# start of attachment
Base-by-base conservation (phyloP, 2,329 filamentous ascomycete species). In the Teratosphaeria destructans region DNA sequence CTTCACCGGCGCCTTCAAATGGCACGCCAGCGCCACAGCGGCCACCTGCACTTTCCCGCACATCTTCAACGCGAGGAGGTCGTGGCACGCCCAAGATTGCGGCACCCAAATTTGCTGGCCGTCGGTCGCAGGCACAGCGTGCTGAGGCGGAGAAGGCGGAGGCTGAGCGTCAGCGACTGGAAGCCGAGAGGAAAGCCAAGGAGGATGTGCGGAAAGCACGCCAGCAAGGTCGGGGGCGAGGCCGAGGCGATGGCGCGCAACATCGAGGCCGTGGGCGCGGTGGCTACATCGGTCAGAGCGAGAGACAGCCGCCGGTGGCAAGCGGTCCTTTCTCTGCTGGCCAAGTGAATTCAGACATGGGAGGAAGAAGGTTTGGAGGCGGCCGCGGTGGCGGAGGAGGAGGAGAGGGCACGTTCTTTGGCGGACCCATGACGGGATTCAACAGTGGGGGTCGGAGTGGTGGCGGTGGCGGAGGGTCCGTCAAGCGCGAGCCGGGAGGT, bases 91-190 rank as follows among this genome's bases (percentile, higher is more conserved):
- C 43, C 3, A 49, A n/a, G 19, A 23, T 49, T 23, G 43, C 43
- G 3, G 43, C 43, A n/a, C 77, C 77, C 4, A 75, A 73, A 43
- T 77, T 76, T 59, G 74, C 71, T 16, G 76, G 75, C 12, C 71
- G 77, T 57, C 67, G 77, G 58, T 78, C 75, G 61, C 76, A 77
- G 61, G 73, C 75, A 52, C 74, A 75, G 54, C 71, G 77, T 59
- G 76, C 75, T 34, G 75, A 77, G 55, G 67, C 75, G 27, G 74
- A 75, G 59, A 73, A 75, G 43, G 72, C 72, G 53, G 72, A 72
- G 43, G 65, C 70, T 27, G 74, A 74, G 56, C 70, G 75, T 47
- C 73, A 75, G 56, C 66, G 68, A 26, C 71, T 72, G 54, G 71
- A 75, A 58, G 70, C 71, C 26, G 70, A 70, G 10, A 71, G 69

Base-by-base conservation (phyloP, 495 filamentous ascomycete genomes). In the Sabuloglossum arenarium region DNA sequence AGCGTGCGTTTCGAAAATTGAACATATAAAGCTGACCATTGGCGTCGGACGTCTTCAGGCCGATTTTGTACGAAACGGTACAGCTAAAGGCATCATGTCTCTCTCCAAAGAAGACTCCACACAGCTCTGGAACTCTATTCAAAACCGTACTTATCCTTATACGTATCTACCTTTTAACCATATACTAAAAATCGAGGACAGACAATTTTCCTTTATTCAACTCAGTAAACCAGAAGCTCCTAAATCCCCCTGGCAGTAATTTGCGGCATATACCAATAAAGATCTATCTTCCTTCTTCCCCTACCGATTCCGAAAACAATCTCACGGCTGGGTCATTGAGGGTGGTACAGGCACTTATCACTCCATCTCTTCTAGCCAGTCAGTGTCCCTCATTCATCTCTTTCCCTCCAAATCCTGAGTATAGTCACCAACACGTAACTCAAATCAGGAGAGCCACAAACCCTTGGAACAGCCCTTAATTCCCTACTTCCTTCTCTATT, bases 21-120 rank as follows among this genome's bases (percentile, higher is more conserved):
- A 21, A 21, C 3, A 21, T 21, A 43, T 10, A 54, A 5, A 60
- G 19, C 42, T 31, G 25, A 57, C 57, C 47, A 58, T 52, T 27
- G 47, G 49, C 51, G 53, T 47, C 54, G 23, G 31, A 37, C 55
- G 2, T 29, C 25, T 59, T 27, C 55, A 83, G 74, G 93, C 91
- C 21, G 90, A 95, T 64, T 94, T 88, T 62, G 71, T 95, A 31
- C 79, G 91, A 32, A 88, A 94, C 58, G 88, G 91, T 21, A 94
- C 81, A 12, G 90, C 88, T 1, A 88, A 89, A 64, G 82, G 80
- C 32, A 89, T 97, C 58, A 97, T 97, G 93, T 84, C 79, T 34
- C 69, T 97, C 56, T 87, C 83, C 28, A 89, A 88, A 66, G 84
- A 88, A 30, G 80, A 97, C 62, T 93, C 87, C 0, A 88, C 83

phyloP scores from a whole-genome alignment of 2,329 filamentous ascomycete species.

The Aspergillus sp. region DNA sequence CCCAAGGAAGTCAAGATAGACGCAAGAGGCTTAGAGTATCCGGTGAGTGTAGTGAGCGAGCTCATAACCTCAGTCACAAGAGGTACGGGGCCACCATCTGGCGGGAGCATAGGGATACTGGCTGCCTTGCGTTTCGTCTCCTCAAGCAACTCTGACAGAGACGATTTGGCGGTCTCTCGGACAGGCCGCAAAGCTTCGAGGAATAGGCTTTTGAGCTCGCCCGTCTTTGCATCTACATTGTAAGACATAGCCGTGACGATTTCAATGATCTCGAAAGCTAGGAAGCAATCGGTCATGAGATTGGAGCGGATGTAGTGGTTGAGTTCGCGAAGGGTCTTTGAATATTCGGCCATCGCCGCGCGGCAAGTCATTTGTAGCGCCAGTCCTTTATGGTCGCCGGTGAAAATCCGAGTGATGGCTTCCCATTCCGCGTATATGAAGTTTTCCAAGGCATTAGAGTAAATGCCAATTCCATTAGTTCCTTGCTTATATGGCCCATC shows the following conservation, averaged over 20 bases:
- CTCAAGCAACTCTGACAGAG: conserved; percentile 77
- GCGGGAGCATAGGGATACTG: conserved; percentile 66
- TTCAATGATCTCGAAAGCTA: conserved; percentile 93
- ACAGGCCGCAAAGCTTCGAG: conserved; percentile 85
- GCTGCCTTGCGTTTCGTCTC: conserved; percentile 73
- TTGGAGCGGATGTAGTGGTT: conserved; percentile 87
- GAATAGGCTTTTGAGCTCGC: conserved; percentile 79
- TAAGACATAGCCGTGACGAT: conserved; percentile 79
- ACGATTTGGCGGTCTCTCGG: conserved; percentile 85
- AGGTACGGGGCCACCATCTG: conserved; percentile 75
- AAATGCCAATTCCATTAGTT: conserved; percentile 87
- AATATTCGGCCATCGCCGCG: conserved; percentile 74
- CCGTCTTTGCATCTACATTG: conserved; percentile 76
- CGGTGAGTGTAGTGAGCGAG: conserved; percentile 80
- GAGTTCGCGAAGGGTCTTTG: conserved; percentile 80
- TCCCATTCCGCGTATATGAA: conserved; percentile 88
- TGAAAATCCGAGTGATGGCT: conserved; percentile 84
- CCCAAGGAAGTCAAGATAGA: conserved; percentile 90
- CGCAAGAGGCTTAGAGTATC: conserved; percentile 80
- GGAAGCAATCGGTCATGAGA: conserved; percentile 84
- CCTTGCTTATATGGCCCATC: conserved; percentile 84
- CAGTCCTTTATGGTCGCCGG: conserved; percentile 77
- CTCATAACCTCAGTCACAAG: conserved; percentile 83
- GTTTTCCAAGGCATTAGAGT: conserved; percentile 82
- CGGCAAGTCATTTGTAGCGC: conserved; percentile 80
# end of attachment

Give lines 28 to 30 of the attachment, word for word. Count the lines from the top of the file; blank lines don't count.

- ACAGGCCGCAAAGCTTCGAG: conserved; percentile 85
- GCTGCCTTGCGTTTCGTCTC: conserved; percentile 73
- TTGGAGCGGATGTAGTGGTT: conserved; percentile 87